Today the valley is green. Corn is ready to harvest, and papaya trees are bearing fruit. Small vegetable gardens grow, and new crops such as coffee and bananas are adding to the income as well as the diet of the people.

However, despite progress in agricultural and economic development, Ethiopia will remain a client for relief for the foreseeable future. Rains have been only 25 percent of normal rainfall this year in Eritrea in the north, for example, and relief groups are gearing up to provide grain for the area. The continuing need for relief has led some observers to fear the aid projects are producing dependency on outside support. But a recent sociological study reported no signs of dependency.

The UN’s Priestly is also encouraged by the attention given to drought-management strategy by the Ethiopian government, which was criticized five years ago for lavish spending on an anniversary celebration while millions went hungry. Last month the government approved a National Disaster Prevention and Preparedness Strategy. And it has studied the techniques used in countries such as China, India, and Botswana to set up an early-warning system to deal more effectively with famine-producing conditions when they occur. “Hopefully,” said Priestly, “this means we won’t see the terrible scenes of five years ago ever again.”

By Ron Wilson in Ethiopia.

New Growth for Ethiopian Church

Like the country’s plains and valleys, the church of Ethiopia has suffered times of hardship during the past 15 years, but has seen conditions improve in recent years.

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When a military coup in 1974 toppled Emperor Haile Selassie, by legend a descendant of Solomon and the Queen of Sheba, the church suffered. The new Soviet-aligned socialist government, under Col. Mengistu Haile Mariam, closed down missionary radio stations, grounded mission planes, looted churches, and jailed hundreds of Ethiopian Christian leaders. Yet churches met and grew.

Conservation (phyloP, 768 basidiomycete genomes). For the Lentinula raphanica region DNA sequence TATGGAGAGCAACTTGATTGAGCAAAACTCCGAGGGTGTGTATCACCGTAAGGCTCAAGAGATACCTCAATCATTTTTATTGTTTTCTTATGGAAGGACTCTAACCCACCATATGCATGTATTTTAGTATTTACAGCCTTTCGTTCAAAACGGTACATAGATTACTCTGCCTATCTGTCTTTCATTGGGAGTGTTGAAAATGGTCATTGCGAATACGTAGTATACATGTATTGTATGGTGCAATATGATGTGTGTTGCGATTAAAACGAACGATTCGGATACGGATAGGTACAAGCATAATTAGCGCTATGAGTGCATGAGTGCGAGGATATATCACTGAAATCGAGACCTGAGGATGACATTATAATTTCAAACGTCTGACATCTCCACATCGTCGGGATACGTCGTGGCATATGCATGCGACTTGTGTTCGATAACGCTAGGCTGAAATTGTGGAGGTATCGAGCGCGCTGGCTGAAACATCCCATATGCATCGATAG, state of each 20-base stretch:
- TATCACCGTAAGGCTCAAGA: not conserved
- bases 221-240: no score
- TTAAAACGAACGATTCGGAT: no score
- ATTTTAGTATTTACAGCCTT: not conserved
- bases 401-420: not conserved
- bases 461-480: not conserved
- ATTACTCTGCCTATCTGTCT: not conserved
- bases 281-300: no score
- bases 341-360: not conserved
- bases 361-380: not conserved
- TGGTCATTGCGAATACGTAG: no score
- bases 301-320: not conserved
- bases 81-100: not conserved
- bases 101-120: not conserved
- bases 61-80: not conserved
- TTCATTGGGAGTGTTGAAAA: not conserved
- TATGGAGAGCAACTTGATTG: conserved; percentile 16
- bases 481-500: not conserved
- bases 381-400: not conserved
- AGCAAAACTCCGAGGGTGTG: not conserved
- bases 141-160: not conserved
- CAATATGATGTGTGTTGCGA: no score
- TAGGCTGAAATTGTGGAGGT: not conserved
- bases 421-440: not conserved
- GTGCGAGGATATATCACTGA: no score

In recent years, perhaps because the government has been busy dealing with a failing economy and separatist movements, pressure on believers has relaxed. Today the government generally ignores Christian groups that are discreet and move their meetings from house to house. And because many churches are carrying out badly needed economic development or reforestation projects, the government looks upon them as development organizations.

The state recognizes the Ethiopian Orthodox Church (Coptic), which claims about 40 percent of the population, and today fills many of its 12,000 or more churches. Forty-five percent of Ethiopians are Muslim; less than 1 percent belong to the Roman Catholic Church. The other 15 percent are either evangelical or claim a tribal religion. Word of Life Evangelical Church—with a fellowship of more than one million believers—was founded by the Sudan Interior Mission, which still has more than 100 missionaries in the country.

Recent reports indicate house churches are growing in areas where Christians have spearheaded relief. Though evangelism is illegal, the compassion shown by relief workers has prompted many beneficiaries to ask questions that open doors for sharing the gospel.